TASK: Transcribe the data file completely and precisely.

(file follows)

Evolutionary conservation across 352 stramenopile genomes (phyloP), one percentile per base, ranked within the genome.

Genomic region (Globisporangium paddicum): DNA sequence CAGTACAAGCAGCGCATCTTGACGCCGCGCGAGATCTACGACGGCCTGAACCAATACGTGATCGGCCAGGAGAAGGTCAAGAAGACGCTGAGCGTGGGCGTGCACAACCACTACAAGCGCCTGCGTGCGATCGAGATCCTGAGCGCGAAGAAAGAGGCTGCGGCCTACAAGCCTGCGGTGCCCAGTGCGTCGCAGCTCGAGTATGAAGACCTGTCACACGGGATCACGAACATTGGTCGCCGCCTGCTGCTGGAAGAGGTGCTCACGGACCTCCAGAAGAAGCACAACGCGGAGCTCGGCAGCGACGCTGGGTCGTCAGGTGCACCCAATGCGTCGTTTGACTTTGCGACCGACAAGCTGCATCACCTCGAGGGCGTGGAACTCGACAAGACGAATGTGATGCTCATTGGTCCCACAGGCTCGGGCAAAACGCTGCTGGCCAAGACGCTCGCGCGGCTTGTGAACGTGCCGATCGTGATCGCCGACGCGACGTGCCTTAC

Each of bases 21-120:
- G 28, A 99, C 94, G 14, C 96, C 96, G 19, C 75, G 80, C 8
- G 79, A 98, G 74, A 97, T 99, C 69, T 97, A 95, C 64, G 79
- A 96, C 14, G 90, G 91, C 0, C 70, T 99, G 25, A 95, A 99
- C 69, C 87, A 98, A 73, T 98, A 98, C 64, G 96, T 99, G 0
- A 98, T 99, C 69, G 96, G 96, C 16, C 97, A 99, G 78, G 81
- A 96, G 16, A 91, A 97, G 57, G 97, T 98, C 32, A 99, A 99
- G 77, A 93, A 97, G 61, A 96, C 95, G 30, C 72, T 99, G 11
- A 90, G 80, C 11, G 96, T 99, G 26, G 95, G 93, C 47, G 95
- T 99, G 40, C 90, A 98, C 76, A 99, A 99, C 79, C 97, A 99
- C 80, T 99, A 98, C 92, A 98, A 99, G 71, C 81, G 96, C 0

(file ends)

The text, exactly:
Evolutionary conservation across 352 stramenopile genomes (phyloP), one percentile per base, ranked within the genome.

Genomic region (Globisporangium paddicum): DNA sequence CAGTACAAGCAGCGCATCTTGACGCCGCGCGAGATCTACGACGGCCTGAACCAATACGTGATCGGCCAGGAGAAGGTCAAGAAGACGCTGAGCGTGGGCGTGCACAACCACTACAAGCGCCTGCGTGCGATCGAGATCCTGAGCGCGAAGAAAGAGGCTGCGGCCTACAAGCCTGCGGTGCCCAGTGCGTCGCAGCTCGAGTATGAAGACCTGTCACACGGGATCACGAACATTGGTCGCCGCCTGCTGCTGGAAGAGGTGCTCACGGACCTCCAGAAGAAGCACAACGCGGAGCTCGGCAGCGACGCTGGGTCGTCAGGTGCACCCAATGCGTCGTTTGACTTTGCGACCGACAAGCTGCATCACCTCGAGGGCGTGGAACTCGACAAGACGAATGTGATGCTCATTGGTCCCACAGGCTCGGGCAAAACGCTGCTGGCCAAGACGCTCGCGCGGCTTGTGAACGTGCCGATCGTGATCGCCGACGCGACGTGCCTTAC

Each of bases 21-120:
- G 28, A 99, C 94, G 14, C 96, C 96, G 19, C 75, G 80, C 8
- G 79, A 98, G 74, A 97, T 99, C 69, T 97, A 95, C 64, G 79
- A 96, C 14, G 90, G 91, C 0, C 70, T 99, G 25, A 95, A 99
- C 69, C 87, A 98, A 73, T 98, A 98, C 64, G 96, T 99, G 0
- A 98, T 99, C 69, G 96, G 96, C 16, C 97, A 99, G 78, G 81
- A 96, G 16, A 91, A 97, G 57, G 97, T 98, C 32, A 99, A 99
- G 77, A 93, A 97, G 61, A 96, C 95, G 30, C 72, T 99, G 11
- A 90, G 80, C 11, G 96, T 99, G 26, G 95, G 93, C 47, G 95
- T 99, G 40, C 90, A 98, C 76, A 99, A 99, C 79, C 97, A 99
- C 80, T 99, A 98, C 92, A 98, A 99, G 71, C 81, G 96, C 0